|WO1998036013A1||Feb 18, 1998||Aug 20, 1998||Rutgers, The State University||Monomers derived from hydroxy acids and polymers prepared therefrom|
|WO1999012990A1 *||Sep 10, 1998||Mar 18, 1999||Rutgers, The State University||Polyanhydrides with therapeutically useful degradation products|
|WO1999029885A1||Nov 25, 1998||Jun 17, 1999||Bayer Aktiengesellschaft||Degradation of biodegradable polymers|
|1||Anastasiou, T..J. ,"Novel Polyanhydrides with Enhanced Thermal and Solubility Properties", Macromolecules, 33 (17), (2000),pp. 6217-6221.|
|2||Anastasiou, T..J. ,"Novel, Degradable Polyanhydrides", 25th Annual Meeting Transactions of the Society for Biomaterials, Abstract,(1999),p. 79.|
|3||Anastasiou, T..J. ,"Synthesis of Novel, Degradable Polyanhydrides Containing Para-Aminosalicyclic Acid as Drug Delivery Devices for Tuberculosis Treatment", Polymer Preprints, 41 (2), (Aug. 2000),pp. 1366-1367.|
|4||Attawia, M..A. ,"In Vitro Bone Biocompatibility of Poly(anhydride-co-imides) Containing Pyromellitylimidoalanine", Journal of Orthopedic Research, 14, (1996),pp. 445-454.|
|5||Attawia, M.A. ,"Regional drug delivery with radiation for the treatment of Ewing's sarcoma-In vitro development of a taxol release system", Journal of Controlled Release, 71, (2001),pp. 193-202.|
|6||Attawia, M.A. ,"Regional drug delivery with radiation for the treatment of Ewing's sarcoma—In vitro development of a taxol release system", Journal of Controlled Release, 71, (2001),pp. 193-202.|
|7||Beaton, M..L. ,"Synthesis of a novel poly(anhydride-ester)", The Rutgers Scholar-An Electronic Bulletin of Undergraduate Research, 3, www.rutgersscholar.rutgers.edu/volume03/beatuhri/beatuhri.html,(2001),7 pgs.|
|8||Beaton, M..L. ,"Synthesis of a novel poly(anhydride-ester)", The Rutgers Scholar—An Electronic Bulletin of Undergraduate Research, 3, www.rutgersscholar.rutgers.edu/volume03/beatuhri/beatuhri.html,(2001),7 pgs.|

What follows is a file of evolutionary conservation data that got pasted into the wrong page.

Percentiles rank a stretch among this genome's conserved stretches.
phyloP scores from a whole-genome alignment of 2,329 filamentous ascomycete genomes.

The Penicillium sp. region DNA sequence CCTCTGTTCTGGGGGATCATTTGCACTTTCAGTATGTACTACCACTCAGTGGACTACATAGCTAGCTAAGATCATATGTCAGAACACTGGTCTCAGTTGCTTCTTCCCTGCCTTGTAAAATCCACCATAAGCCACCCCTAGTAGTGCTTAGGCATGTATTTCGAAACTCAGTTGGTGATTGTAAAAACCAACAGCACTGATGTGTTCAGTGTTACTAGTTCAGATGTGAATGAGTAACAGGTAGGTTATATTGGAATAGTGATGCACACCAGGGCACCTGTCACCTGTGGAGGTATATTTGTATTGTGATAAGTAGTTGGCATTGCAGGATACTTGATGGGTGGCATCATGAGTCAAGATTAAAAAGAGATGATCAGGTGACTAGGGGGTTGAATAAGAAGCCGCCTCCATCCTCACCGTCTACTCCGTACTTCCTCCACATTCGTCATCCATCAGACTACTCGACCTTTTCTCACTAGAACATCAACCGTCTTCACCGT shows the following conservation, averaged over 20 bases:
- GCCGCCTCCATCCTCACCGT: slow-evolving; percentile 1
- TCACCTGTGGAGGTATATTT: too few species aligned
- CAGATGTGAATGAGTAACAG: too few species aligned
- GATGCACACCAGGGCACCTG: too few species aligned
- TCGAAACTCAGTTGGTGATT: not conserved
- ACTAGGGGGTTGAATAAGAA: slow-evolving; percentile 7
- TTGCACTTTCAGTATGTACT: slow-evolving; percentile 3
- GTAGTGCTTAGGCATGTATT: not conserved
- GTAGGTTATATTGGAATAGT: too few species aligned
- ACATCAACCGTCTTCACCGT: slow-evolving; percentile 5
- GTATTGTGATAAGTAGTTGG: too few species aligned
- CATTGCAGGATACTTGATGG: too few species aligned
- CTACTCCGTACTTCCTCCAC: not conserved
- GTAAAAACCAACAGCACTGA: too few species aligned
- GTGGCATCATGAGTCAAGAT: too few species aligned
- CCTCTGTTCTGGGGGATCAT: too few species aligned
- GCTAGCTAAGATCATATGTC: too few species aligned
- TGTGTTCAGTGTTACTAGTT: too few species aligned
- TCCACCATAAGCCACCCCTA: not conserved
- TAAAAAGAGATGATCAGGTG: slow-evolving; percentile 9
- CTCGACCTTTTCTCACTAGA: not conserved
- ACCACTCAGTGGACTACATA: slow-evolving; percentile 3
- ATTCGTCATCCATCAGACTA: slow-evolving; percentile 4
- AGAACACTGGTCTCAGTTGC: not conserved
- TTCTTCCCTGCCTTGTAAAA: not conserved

|9||Bedell, C.,"Processing and Hydrolytic Degradation of Aromatic, Ortho-Substituted Polyanhydrides", Journal of Applied Polymer Science, 80, (2001),pp. 32-38.|
|10||Campo, C..J. ,"Polyanhydrides: the effects of ring substitution changes on polymer properties", Polymer Bulletin, 42, (1999),pp. 61-68.|
|11||Chafi, N..,"Dosage Form with Salicylic Acid Attached to the Polyanhydride Polymer Dispersed in an Eudragit Matrix", International Journal of Pharmaceutics, 52, (1989),pp. 203-211.|
|12||Conix, A..,"Aromatic Polyanhydrides, a New Class of High Melting Fiber-Forming Polymers", Journal of Polymer Science, XXIX, (1958),pp. 343-353.|
|13||Conix, A..,"New High-Melting Fibre-Forming Polymers", Die Makromolekulare Chemie, XXIV, (1957),pp. 76-78.|
|14||Conix, A..,"Poly[1,3-bis(p-carboxyphenoxy)-Propane anhydride]", Macromolecular Synthesis, 2, (1996),pp. 95-99.|
|15||Domb, A..J. ,"Synthesis and Characterization of Biodegradable Aromatic Anhydride Copolymers", Macromolecules, 25, (1992),pp. 12-17.|
|16||Dukovic, G.,"Novel degradable poly(anhydride-esters) for controlled drug release", The Rutgers Scholar-An Electronic Bulletin of Undergraduate Research, 1, http://rutgersscholar.rutgers.edu/colume01/uhriduko/uhriduko.html, (1999),10 pgs.|